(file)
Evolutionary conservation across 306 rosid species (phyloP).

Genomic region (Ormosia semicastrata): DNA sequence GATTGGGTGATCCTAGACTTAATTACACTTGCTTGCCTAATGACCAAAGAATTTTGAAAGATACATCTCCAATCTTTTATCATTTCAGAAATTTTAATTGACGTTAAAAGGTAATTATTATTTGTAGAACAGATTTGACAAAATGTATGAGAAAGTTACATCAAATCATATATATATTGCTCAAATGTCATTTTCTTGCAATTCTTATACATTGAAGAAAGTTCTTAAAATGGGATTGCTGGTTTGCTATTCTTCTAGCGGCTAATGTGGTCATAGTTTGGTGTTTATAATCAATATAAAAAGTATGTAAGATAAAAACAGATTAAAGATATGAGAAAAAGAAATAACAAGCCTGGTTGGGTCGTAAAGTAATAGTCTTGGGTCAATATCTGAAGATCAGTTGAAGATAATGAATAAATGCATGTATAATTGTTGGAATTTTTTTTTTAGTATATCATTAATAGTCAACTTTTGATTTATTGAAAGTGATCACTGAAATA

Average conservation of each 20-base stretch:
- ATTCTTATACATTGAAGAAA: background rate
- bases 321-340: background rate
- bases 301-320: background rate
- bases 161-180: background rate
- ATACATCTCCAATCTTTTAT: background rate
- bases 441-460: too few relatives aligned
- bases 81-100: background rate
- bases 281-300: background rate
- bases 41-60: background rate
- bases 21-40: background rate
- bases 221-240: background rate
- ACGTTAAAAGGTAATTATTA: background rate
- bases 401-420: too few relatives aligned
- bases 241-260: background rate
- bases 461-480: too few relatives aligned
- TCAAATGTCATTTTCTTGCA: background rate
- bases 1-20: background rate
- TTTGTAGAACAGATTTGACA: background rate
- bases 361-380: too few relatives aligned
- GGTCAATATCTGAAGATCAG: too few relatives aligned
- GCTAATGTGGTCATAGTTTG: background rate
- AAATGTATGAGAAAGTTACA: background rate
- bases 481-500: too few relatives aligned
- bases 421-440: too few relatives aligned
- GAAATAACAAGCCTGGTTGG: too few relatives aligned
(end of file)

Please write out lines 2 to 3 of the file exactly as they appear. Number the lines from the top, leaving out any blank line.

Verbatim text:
Genomic region (Ormosia semicastrata): DNA sequence GATTGGGTGATCCTAGACTTAATTACACTTGCTTGCCTAATGACCAAAGAATTTTGAAAGATACATCTCCAATCTTTTATCATTTCAGAAATTTTAATTGACGTTAAAAGGTAATTATTATTTGTAGAACAGATTTGACAAAATGTATGAGAAAGTTACATCAAATCATATATATATTGCTCAAATGTCATTTTCTTGCAATTCTTATACATTGAAGAAAGTTCTTAAAATGGGATTGCTGGTTTGCTATTCTTCTAGCGGCTAATGTGGTCATAGTTTGGTGTTTATAATCAATATAAAAAGTATGTAAGATAAAAACAGATTAAAGATATGAGAAAAAGAAATAACAAGCCTGGTTGGGTCGTAAAGTAATAGTCTTGGGTCAATATCTGAAGATCAGTTGAAGATAATGAATAAATGCATGTATAATTGTTGGAATTTTTTTTTTAGTATATCATTAATAGTCAACTTTTGATTTATTGAAAGTGATCACTGAAATA

Average conservation of each 20-base stretch: